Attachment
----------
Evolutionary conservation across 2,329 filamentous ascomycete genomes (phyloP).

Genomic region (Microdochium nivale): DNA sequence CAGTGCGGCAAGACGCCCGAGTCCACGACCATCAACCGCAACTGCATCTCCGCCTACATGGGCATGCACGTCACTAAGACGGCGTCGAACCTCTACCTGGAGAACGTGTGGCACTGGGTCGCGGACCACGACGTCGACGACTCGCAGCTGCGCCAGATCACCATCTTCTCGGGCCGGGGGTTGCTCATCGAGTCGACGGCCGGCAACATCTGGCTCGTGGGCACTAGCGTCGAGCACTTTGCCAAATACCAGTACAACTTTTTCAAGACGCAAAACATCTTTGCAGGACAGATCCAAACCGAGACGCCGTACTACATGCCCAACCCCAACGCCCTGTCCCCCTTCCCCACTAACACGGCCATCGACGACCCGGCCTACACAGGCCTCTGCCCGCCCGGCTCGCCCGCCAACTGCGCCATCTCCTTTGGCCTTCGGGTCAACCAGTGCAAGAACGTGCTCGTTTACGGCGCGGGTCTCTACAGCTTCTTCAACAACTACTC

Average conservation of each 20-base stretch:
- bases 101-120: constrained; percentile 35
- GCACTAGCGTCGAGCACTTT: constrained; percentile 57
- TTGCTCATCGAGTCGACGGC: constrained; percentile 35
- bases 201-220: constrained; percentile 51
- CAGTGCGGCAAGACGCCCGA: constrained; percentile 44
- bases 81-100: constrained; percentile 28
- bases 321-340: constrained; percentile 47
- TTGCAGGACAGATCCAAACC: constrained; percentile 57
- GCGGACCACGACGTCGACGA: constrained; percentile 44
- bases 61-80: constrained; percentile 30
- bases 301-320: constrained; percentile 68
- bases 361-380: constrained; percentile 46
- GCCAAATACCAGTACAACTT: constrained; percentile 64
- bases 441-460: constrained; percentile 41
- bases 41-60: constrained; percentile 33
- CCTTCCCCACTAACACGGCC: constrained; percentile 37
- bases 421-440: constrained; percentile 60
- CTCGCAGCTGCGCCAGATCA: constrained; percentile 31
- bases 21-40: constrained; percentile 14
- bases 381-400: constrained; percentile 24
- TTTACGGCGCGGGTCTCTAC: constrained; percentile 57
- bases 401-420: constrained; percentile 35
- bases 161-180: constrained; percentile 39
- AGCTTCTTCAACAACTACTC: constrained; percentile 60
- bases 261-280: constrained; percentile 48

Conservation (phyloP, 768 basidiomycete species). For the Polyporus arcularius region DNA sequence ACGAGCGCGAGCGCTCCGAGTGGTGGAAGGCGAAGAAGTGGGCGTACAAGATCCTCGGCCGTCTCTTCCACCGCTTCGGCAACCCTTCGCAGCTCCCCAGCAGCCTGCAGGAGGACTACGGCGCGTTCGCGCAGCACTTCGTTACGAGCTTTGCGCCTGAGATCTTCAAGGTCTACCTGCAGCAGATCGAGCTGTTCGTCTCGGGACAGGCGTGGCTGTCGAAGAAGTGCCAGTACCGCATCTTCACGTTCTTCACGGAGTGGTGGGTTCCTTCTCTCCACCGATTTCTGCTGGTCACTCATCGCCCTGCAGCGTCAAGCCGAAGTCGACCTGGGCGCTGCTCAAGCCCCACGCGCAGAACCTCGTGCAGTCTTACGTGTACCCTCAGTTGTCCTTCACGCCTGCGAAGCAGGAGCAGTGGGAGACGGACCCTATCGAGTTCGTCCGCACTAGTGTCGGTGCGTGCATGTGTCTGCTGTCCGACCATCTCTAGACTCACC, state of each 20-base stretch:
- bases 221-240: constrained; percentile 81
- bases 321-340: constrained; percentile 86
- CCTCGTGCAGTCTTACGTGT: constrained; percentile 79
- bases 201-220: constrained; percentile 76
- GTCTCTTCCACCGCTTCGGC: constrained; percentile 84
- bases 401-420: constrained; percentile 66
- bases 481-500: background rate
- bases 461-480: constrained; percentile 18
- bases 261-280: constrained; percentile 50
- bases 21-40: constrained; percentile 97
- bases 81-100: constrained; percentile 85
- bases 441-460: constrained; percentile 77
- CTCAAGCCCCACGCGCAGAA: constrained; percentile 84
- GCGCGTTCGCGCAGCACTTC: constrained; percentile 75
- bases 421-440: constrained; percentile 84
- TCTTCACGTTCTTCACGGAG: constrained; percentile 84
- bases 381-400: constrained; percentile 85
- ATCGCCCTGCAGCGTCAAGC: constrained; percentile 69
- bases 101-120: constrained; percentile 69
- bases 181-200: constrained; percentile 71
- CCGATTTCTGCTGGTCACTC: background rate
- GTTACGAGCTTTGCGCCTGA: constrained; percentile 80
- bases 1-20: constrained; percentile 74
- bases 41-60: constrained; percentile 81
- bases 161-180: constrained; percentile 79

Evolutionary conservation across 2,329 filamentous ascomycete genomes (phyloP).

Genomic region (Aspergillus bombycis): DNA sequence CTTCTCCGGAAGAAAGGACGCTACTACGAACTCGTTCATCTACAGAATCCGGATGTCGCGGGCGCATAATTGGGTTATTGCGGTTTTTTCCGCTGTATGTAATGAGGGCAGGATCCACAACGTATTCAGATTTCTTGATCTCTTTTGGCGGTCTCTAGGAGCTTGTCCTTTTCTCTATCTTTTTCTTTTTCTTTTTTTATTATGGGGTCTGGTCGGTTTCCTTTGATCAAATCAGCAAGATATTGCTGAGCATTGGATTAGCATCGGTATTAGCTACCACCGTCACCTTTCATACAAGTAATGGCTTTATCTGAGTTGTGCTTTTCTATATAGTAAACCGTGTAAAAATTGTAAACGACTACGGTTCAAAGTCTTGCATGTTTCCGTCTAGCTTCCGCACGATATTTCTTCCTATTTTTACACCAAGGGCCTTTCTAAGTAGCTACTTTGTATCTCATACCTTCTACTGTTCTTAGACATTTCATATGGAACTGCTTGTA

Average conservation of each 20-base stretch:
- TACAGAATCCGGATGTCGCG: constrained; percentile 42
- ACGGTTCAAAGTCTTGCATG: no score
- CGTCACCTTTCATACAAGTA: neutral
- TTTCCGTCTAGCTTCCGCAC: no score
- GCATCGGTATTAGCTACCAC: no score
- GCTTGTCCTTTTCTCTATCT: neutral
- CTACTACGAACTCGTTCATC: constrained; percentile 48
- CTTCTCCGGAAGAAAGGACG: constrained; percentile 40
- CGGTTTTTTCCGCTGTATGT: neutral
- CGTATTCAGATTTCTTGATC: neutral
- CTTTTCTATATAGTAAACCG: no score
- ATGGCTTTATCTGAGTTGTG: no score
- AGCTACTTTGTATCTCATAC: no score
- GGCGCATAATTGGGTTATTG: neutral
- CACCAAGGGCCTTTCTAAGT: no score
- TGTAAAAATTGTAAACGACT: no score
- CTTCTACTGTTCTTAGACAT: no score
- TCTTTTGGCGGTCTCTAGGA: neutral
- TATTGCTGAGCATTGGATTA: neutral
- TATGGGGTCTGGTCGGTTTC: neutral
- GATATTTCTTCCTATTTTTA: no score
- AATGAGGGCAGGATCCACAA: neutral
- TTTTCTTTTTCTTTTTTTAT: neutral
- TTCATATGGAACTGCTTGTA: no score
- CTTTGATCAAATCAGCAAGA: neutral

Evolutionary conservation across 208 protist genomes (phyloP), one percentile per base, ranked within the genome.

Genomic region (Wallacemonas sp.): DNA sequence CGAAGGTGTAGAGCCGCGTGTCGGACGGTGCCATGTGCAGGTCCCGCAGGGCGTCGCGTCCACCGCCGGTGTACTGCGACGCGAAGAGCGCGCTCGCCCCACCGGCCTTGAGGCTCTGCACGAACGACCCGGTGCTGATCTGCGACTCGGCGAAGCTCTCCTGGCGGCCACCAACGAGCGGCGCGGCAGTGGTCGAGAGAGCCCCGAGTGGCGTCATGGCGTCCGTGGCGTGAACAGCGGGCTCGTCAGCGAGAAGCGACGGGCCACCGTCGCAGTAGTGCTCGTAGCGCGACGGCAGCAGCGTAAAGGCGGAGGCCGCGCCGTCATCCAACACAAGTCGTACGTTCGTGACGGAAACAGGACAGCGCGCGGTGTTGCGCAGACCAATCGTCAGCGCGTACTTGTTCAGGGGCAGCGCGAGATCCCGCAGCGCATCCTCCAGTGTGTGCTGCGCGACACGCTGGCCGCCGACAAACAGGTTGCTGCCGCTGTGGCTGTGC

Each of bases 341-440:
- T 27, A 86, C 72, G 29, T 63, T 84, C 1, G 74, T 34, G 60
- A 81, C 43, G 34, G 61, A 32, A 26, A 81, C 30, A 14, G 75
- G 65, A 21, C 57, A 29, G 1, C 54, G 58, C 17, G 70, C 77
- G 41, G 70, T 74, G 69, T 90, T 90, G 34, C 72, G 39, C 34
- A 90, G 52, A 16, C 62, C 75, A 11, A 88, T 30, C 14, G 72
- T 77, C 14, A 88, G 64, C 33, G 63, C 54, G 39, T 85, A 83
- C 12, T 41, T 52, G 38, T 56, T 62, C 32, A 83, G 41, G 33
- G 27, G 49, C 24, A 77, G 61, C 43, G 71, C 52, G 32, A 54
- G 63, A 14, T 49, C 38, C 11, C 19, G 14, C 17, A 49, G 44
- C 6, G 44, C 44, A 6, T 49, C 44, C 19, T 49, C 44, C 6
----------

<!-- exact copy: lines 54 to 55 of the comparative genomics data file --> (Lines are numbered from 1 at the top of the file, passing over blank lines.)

- bases 161-180: constrained; percentile 79

Evolutionary conservation across 2,329 filamentous ascomycete genomes (phyloP).